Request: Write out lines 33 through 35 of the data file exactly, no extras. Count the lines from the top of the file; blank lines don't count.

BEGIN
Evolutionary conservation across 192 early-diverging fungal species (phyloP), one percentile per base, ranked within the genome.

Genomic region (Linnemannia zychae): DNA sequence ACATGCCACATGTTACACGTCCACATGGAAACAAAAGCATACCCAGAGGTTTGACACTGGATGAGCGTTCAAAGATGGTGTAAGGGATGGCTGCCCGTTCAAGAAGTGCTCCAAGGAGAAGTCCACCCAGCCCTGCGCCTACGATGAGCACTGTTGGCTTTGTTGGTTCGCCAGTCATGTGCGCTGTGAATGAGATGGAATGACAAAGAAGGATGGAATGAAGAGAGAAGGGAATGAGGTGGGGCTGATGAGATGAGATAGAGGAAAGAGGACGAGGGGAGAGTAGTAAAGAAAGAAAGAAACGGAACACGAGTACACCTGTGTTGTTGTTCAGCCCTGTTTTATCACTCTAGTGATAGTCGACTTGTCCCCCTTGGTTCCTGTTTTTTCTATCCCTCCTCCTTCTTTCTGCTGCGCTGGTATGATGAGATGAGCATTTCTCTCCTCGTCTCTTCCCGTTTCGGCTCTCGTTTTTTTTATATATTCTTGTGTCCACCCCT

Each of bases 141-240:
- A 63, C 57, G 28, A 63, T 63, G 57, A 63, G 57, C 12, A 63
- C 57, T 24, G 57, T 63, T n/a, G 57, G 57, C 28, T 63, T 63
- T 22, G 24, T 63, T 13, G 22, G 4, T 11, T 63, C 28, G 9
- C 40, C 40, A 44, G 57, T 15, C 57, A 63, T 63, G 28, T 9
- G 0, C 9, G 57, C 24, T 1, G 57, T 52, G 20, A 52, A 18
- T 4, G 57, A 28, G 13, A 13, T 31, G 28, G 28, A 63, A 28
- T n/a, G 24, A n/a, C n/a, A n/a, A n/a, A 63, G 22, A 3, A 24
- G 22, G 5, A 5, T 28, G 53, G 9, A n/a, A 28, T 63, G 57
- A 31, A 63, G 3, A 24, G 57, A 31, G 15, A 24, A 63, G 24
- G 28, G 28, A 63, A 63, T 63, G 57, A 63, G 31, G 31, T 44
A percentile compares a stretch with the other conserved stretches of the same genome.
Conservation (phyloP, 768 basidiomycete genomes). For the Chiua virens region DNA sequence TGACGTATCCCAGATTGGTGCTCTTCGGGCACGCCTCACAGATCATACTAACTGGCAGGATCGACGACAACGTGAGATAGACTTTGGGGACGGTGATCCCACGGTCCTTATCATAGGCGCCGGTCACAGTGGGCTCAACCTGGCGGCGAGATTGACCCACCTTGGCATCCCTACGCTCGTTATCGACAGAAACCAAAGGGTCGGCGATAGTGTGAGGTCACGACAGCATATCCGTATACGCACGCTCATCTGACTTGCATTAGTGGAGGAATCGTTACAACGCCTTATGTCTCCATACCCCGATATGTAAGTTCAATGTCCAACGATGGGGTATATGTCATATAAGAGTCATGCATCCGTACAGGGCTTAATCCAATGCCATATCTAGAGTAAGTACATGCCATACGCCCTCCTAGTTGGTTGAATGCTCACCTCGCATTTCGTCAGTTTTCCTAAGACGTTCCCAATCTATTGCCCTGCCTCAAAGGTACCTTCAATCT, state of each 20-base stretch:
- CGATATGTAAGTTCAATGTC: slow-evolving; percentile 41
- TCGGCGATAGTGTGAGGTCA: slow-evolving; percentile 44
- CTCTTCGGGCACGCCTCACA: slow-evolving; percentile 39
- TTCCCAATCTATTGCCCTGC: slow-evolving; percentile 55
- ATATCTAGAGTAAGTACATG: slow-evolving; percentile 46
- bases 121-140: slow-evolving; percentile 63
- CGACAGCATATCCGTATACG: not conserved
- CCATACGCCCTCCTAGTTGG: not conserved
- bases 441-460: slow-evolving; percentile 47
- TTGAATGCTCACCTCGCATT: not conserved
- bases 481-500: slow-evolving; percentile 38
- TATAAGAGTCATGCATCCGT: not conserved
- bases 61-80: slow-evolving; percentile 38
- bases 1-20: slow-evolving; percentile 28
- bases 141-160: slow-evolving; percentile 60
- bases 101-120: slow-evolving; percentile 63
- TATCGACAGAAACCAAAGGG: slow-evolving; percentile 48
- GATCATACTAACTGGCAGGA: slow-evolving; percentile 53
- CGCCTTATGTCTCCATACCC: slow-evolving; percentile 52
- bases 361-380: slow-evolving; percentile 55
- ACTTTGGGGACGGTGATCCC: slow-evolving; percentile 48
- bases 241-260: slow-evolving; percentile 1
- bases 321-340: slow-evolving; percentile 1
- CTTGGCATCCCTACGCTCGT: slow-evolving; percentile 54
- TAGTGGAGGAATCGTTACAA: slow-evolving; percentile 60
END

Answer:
- GATCATACTAACTGGCAGGA: slow-evolving; percentile 53
- CGCCTTATGTCTCCATACCC: slow-evolving; percentile 52
- bases 361-380: slow-evolving; percentile 55